Belle Fourche Elementary schools awarded grant for summer reading program

BELLE FOURCHE –– Belle Fourche students going into first- through fourth-grades next fall will have the opportunity to participate in a summer reading program in an effort to reduce summer reading loss.
Belle Fourche Elementary Principal Julie Hatling told the Pioneer Wednesday that the program is a collaborative effort between the school, the United Way, and Black Hills Reads. Black Hills Reads is a United Way initiative that partners with local organizations to address the challenges of reading achievement.
According to the National Campaign for Grade-Level Reading Initiative, research spanning 100 years shows that students lose ground academically when they are out of school for the summer. The problem is particularly acute among low-income students who lose an average of more than two months in reading achievement in the summer, which slows their progress toward third-grade reading proficiency. Additionally, it exacerbates the achievement gap with their middle-class peers.
“So that’s kind of where we were coming from with our $5,000 request … to lessen that summer learning loss,” Hatling said.
The $5,000 grant was recently awarded to the Belle Fourche School District from Black Hills Reads.
The summer program will be structured as a reading challenge and is slated to be launched in May. When students meet a preset goal of minutes read, they will be rewarded with wristbands to the carnival that will be in town during the 100th Black Hills Roundup next July.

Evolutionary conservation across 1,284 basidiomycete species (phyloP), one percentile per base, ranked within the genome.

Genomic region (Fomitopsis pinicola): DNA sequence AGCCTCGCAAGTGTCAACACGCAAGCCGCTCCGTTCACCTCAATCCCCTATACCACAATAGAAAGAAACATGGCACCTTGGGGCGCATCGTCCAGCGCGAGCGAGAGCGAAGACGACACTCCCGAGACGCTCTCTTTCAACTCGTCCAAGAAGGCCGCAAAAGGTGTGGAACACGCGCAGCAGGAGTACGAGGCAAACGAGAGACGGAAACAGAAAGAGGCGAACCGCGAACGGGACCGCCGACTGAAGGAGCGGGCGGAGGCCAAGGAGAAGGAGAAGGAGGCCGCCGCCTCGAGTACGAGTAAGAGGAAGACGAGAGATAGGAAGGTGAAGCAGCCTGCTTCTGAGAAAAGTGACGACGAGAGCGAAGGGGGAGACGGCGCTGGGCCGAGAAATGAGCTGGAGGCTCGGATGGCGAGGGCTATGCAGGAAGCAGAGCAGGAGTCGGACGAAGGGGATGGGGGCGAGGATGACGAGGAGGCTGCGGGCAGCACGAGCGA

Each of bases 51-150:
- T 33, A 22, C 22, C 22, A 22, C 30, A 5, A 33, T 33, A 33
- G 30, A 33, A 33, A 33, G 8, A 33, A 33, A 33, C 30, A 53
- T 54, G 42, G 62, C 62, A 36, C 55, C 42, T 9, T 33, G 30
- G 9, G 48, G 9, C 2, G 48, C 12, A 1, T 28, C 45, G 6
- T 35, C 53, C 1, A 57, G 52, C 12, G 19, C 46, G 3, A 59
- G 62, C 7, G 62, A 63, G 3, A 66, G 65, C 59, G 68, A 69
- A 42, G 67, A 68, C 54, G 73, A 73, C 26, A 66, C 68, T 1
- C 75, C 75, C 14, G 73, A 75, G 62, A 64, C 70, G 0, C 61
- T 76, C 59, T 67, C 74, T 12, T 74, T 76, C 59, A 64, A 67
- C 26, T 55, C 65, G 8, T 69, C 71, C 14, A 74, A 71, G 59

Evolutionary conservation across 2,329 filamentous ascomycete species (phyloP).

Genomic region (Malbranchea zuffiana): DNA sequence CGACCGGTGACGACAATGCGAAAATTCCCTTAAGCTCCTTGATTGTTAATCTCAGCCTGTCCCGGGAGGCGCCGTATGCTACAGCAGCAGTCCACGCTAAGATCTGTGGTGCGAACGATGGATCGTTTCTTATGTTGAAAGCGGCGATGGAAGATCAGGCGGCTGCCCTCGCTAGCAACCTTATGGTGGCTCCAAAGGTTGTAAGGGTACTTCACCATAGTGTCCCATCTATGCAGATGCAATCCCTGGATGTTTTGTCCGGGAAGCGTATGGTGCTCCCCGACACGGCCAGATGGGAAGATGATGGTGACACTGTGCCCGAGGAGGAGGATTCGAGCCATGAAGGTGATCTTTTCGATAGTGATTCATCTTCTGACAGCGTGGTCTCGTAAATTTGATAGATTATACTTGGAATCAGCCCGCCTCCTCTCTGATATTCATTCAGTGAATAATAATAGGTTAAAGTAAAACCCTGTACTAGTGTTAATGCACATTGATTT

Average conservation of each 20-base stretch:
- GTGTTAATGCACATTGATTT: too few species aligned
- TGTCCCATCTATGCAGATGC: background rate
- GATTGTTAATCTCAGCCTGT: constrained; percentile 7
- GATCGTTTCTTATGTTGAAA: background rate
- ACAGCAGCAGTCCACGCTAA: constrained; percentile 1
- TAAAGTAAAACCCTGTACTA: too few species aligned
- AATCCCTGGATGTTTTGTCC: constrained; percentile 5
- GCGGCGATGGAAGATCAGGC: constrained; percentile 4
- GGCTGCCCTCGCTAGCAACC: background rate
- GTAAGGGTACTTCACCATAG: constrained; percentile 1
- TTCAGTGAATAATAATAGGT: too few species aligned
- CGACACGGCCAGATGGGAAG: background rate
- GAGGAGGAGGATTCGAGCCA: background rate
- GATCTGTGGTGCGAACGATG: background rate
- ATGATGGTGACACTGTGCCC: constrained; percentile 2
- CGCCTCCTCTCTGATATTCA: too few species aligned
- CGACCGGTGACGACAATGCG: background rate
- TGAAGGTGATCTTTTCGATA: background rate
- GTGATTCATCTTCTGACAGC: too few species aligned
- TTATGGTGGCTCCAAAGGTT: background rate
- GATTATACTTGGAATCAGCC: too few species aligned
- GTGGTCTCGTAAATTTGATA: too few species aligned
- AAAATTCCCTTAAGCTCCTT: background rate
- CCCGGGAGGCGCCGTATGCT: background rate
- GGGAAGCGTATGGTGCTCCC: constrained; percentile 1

Hatling said she’s excited to take advantage of the reading initiative, “And we really look forward to working with Black Hills Reads in the future.”
She said she plans to work the United Way reading program in conjunction with the Black Hills State University’s Smarter Summer program, which involves juniors and seniors in the university’s education department teaching and interacting with students in the summer reading program.
“It’ll be great for the college students to have a chance to read one-on-one and in small groups with students,” Hatling said. “It’ll be great for the students and then we can record their minutes toward their carnival bracelet (wristband).”
It will be good experience for the elementary students and college students, alike, Hatling said.
“And they’ll work with the college students as well to make sure that for whatever chunk of time they spend reading together in the summer, it meets their existing goals from the school year,” she said. “So those goals for their reading are kind of carried forward into the summer.”